Immediately after House Republicans’ pitiful attempt at health care reform failed, the conventional wisdom—pushed by Trump himself—was that the White House was moving on, and fast. Trump talked about using budget reconciliation—a parliamentary maneuver that conveniently requires zero votes from Democrats—for tax reform, which, like Obamacare, has long been a goal of congressional Republicans and the special interests and superrich people who fund them.
But a few days later, it was reported that Trump was considering pushing tax reform and a huge infrastructure package simultaneously—perhaps to lure Democrats into some kind of Grand Bargain. Then it came out that Trump actually didn’t want to give up on health care reform just yet, and that Mike Pence had been dispatched to the Capitol to see if he could strike a deal with House Republicans. All this even though Mitch McConnell made it clear that he wasn’t interested in the Senate taking on Obamacare repeal after it bombed so spectacularly in the lower chamber.
Trump’s tenth week in office, in contrast to the feverish activity of his ninth, seems like a hangover week for everyone. Republicans are icing the bruises they got from repeatedly punching themselves in the face, and Democrats seem to have grown a bit tired of winning, as Trump, ironically, promised they would. On Thursday morning, Axios Presented By Alexander Strategy Group reported that Trump—whose inner circle consists of past business associates, old campaign hands, and his own family—wants to widen his net. “Friends who talk frequently to Trump,” wrote Mike Allen, “tell us the president will make one big change in response to the health-care fiasco: In the constant check-in phone calls for which he’s famous, he’s going to talk with a wider array of people—and include more Democrats.”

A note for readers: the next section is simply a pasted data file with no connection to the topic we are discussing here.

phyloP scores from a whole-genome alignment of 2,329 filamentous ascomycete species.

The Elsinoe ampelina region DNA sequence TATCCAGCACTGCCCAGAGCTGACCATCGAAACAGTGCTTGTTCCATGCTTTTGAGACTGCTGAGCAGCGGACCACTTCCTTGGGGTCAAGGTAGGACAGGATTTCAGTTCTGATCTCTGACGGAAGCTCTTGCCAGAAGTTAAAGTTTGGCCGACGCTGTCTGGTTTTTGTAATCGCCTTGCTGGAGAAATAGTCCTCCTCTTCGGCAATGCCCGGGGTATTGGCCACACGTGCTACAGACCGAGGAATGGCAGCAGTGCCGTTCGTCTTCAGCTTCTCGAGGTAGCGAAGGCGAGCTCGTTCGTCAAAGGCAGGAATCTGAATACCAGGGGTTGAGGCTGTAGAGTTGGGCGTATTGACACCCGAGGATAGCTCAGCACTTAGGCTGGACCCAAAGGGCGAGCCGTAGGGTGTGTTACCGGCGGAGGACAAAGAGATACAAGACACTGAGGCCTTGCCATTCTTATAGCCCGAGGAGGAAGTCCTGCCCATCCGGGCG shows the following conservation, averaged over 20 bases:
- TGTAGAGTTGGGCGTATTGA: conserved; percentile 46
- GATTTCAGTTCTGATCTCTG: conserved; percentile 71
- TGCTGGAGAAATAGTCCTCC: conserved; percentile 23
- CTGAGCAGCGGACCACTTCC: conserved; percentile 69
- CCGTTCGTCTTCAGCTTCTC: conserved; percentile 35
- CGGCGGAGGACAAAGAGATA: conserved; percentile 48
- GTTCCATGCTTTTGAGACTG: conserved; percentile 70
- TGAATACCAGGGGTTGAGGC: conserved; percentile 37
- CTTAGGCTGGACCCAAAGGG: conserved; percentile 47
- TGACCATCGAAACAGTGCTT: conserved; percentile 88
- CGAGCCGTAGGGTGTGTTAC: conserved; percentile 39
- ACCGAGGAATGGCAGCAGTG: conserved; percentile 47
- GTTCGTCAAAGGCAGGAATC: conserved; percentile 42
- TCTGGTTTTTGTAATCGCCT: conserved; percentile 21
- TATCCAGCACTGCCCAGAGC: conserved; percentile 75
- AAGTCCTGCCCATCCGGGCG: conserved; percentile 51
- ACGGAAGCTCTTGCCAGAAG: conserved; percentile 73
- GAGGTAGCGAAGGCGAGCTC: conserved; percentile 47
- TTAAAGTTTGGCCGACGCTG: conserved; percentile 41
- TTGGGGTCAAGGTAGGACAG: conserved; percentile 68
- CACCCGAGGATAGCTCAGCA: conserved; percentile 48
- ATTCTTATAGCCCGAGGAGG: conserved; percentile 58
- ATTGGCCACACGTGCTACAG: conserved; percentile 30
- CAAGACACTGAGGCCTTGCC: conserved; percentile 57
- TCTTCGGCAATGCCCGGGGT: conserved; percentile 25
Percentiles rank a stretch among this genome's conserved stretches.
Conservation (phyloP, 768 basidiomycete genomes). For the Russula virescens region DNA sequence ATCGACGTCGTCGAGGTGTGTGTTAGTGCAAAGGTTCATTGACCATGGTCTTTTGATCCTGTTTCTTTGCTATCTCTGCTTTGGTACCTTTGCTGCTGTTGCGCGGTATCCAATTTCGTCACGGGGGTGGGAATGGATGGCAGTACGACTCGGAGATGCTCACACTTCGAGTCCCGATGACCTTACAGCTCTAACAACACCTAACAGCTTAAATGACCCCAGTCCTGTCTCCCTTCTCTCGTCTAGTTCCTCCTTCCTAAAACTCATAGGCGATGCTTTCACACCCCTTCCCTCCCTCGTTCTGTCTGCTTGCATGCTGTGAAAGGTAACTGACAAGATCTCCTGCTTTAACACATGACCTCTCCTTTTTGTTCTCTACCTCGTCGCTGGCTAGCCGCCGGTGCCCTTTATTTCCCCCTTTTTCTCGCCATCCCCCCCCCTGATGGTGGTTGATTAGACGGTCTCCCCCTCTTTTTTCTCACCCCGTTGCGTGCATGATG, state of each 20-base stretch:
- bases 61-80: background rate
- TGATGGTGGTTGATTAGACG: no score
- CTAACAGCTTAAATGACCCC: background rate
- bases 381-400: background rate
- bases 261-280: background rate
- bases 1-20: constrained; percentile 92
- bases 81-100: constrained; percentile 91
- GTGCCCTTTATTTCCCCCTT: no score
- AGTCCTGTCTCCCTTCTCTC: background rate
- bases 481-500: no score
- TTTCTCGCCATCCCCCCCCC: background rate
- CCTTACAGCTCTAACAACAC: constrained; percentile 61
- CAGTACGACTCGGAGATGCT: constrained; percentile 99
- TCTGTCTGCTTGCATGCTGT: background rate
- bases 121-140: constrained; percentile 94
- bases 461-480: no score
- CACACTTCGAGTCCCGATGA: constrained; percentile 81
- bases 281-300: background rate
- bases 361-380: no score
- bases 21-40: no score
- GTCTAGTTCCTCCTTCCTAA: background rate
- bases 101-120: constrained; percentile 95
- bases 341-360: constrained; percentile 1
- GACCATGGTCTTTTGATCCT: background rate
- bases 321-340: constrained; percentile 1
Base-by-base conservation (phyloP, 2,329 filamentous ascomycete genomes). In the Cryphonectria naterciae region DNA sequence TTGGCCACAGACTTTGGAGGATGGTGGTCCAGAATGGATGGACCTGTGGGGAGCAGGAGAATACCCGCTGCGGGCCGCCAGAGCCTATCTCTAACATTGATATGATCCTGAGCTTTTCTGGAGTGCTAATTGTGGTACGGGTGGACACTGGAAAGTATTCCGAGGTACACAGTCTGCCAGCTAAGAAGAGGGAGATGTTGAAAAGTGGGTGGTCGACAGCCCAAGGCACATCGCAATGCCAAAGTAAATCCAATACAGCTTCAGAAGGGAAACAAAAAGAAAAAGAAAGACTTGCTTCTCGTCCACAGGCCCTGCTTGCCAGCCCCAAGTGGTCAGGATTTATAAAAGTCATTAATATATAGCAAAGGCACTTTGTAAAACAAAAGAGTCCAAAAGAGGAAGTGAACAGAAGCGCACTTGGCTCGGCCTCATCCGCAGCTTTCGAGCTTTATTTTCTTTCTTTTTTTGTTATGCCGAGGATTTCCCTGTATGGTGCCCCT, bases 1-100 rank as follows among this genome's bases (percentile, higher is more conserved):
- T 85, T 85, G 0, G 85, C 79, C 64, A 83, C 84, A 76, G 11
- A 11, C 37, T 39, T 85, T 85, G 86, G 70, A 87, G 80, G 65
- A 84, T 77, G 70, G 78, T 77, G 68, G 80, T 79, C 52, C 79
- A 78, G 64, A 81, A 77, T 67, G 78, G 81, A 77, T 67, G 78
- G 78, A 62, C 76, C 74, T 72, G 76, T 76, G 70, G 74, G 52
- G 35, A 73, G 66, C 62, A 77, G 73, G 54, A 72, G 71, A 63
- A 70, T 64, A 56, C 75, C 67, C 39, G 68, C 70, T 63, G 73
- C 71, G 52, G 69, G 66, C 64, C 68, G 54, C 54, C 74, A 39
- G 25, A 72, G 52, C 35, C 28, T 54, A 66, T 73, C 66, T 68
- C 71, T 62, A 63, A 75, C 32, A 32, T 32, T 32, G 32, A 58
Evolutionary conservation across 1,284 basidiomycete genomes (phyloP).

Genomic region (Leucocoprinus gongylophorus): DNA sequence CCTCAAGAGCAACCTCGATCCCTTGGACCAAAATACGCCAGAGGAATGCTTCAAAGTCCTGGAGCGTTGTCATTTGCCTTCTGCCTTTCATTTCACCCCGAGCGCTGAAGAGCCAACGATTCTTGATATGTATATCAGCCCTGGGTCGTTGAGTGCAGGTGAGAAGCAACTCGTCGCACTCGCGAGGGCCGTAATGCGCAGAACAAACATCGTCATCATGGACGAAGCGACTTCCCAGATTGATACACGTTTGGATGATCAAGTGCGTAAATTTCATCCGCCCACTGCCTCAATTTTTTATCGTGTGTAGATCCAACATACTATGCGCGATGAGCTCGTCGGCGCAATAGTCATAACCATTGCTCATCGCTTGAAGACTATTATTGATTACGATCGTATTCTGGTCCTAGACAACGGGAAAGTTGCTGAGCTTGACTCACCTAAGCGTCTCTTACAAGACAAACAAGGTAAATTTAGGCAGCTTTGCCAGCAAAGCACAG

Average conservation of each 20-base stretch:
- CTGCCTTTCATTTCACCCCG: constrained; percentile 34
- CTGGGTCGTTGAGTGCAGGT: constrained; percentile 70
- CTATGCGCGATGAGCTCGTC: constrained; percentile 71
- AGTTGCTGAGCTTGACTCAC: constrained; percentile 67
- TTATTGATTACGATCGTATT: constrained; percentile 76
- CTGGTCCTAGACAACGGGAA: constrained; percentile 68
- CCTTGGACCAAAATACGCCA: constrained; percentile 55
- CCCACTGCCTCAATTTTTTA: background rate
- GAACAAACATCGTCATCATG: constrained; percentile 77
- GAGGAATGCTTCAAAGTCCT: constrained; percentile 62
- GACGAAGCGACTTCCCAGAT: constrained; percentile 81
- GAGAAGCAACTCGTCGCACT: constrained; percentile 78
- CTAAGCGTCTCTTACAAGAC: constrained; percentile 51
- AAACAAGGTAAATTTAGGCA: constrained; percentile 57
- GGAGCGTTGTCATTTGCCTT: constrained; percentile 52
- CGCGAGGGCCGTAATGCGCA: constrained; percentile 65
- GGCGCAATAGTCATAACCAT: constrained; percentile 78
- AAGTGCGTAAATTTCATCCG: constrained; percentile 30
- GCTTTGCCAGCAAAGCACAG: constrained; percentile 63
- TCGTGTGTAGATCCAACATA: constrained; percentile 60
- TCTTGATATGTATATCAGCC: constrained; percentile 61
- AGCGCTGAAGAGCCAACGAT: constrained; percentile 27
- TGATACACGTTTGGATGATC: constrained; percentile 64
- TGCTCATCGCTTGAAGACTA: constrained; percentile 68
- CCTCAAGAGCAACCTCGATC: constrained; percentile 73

Democratic outreach has been pushed by Trump’s friend Chris Ruddy. Paul Ryan, meanwhile, is using it as a stick to keep Republicans in line: “What I worry about, Norah, is that if we don’t [pass a GOP health care bill], then [Trump will] just go work with Democrats to try and change Obamacare and that’s not—that’s hardly a conservative thing,” he told Norah O’Donnell of CBS News. “[I]f this Republican Congress allows the perfect to be the enemy of the good, I worry we’ll push the president into working with Democrats, he’s been suggesting that as much.”
Trump muddied the waters further on Thursday with a tweet castigating both his potential allies on the right and left.
Trump’s Democratic outreach might be in earnest or it might be a threat. But, like every other piece of Trump’s agenda, it is up in the air right now because Trump himself has no idea what policy to push or what coalition to form.